June 3, 2023

China may use an existing rocket to speed up plans for a human Moon mission

China may use an existing rocket to speed up plans for a human Moon mission
China may use an existing rocket to speed up plans for a human Moon missionChina may use an existing rocket to speed up plans for a human Moon mission
China's Long March 5 rocket made its debut in November, 2016.
Enlarge / China’s Long March 5 rocket made its debut in November, 2016.
Xinhua/Sun Hao

China appears to be accelerating its plans to land on the Moon by 2030 and would use a modified version of an existing rocket to do so.

The chief designer of the Long March family of rockets, Long Lehao, said China could use two modified Long March 5 rockets to accomplish a lunar landing in less than a decade, according to the Hong Kong-based online news site, HK01. He spoke earlier this week at the 35th National Youth Science and Technology Innovation Competition in China. The full video can be found here.

During Lehao’s speech, he said one of these large rockets would launch a lunar lander into orbit around the Moon, and the second would send the crew to meet it. The crew would then transfer to the lander, go down to the Moon’s surface, and spend about six hours walking on its surface. Then part of the lunar lander would ascend back to meet the spacecraft and return to Earth.

Lehao’s talk does not carry the official imprimatur of Chinese space policy—at least not yet. But he remains an influential figure in Chinese space policy, said Andrew Jones, a journalist who tracks China’s space program. “It’s a good indication of China working towards that plan to some degree,” he told Ars. “There will apparently be an announcement on this rocket at the Zhuhai Airshow in late September or early October.”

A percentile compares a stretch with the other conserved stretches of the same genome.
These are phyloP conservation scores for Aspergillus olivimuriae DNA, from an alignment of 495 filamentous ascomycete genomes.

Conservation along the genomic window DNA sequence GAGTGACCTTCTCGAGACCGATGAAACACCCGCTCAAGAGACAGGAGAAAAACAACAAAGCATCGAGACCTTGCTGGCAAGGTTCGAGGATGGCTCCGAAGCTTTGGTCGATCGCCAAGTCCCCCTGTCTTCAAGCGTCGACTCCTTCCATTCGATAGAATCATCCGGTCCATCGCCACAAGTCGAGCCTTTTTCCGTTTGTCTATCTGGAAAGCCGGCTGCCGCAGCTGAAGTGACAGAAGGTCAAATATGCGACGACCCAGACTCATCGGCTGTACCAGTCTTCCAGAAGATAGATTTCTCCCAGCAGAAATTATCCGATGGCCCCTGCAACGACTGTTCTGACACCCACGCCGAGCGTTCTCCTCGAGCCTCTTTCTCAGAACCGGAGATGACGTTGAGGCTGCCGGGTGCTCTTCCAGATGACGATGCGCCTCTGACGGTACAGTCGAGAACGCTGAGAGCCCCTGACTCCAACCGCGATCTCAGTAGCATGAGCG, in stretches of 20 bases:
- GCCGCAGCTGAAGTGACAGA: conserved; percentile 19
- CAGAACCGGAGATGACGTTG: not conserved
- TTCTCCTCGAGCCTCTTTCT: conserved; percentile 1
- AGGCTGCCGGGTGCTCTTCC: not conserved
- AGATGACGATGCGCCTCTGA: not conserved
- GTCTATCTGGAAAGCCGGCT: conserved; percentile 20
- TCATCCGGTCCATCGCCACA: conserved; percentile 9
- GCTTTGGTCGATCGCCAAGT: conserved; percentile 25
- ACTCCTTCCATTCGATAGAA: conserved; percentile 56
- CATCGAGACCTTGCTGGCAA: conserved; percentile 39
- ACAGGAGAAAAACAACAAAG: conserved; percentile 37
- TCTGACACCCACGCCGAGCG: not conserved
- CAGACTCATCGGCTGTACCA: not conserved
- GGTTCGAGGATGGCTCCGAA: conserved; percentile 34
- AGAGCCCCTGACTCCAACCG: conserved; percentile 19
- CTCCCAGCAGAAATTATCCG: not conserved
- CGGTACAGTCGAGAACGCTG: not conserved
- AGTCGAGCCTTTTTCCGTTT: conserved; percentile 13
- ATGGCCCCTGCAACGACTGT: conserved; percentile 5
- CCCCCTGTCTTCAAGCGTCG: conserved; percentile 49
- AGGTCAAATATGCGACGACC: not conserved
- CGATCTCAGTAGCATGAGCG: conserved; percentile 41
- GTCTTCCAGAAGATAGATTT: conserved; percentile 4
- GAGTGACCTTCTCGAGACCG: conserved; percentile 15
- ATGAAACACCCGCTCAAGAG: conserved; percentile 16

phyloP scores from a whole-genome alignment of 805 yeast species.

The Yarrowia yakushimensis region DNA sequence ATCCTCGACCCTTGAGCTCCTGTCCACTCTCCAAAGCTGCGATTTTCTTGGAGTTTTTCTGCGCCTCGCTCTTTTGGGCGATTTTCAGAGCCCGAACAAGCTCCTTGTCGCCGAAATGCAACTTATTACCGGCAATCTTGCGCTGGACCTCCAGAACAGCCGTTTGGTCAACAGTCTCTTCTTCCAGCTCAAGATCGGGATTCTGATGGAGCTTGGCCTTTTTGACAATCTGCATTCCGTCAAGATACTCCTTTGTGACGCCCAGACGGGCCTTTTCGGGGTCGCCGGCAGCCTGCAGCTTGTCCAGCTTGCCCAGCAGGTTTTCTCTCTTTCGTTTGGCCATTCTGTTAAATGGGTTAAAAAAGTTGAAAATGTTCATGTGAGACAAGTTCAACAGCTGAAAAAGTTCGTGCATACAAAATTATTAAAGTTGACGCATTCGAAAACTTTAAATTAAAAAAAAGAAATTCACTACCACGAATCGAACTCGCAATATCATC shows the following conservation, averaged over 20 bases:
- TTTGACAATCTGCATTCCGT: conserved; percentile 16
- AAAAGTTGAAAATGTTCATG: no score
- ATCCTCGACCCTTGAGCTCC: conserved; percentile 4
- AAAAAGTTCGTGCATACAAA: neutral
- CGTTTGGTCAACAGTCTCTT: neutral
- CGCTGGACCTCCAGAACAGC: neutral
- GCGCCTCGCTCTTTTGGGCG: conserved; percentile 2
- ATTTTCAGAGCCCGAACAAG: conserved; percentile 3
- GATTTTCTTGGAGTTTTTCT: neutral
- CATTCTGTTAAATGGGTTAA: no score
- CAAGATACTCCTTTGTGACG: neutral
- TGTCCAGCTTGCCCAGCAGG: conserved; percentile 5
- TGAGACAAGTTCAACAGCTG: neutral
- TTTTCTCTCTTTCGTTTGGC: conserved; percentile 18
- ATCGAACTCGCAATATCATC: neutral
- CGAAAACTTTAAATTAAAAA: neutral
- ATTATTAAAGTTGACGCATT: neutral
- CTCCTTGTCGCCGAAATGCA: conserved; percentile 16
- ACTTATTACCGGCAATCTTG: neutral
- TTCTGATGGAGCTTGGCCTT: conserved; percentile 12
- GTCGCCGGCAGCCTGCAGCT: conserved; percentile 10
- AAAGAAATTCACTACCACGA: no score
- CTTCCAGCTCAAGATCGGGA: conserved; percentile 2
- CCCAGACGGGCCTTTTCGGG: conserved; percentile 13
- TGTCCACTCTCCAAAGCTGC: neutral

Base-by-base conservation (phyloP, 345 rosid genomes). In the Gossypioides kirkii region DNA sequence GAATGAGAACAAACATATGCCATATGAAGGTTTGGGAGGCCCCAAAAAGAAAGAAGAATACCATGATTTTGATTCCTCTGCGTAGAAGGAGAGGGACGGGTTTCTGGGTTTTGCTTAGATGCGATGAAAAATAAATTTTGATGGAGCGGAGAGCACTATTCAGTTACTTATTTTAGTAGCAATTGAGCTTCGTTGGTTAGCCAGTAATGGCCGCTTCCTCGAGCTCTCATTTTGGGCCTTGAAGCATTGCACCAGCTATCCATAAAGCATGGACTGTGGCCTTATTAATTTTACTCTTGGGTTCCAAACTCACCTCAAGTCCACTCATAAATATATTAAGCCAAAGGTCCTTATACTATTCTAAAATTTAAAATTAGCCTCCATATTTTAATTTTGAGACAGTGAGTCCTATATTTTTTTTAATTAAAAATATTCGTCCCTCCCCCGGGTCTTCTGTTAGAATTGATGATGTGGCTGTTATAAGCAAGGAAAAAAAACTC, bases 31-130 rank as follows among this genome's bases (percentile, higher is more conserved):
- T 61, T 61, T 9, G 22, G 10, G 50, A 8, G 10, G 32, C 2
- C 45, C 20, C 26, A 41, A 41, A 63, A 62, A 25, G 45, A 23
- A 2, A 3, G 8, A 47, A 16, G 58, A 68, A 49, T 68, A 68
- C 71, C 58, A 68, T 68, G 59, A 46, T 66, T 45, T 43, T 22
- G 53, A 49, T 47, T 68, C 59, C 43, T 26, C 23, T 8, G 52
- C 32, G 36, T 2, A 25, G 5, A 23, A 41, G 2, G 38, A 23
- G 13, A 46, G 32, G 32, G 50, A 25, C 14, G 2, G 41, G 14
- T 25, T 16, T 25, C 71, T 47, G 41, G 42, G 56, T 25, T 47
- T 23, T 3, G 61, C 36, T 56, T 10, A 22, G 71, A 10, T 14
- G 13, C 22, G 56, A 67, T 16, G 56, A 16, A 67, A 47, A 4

The Chinese Moon plan would require several technology developments. The Long March 5 rocket, which has a capacity similar to that of a Delta IV Heavy rocket, would be upgraded to become the “Long March 5-DY.” Lehao has previously described these upgrades, which would improve performance for lunar missions. China would also need a lunar lander and a next-generation spacecraft capable of deep space missions.

Nevertheless, the use of an existing rocket that has already launched seven times would simplify the mission for China. Although the country’s aerospace engineers are in the early stages of developing a super-heavy lift rocket named Long March 9, it probably won’t be ready for test flights before 2030. By modifying an existing rocket, China could get to the Moon faster.

This only adds further fuel to the idea that NASA and China are in something of a race to the Moon. The United States has created the “Artemis Program” for a lunar return. While this program has a nominal date of a 2024 human landing, that seems infeasible due to the lack of a finished lunar lander, space suits, and other technical problems. The year 2026 seems like the earliest possible date for a lunar landing, and of course that could slip further to the right.

Both countries are also seeking to bring international partners along. The United States has already added a dozen signatories to the “Artemis Accords,” including Australia, Italy, Japan, South Korea, and the United Kingdom. China has reached a deal with Russia to build a lunar research station and is also courting European partners.

Former NASA Administrator Mike Griffin, who served under the George W. Bush administration, has long warned US policymakers that China could accelerate its Moon plans and beat NASA by using an existing heavy lift rocket.

Speaking at a 2018 Users Advisory Group meeting of the National Space Council, Griffin said, “They never seem to be in a rush. They seem to be playing the long game. So I’m not saying they will be on the Moon in six to eight years, but if they wanted to be they could. And for them to be back on the Moon when the United States can’t get back on the Moon is a travesty.”

Now, China be in a rush.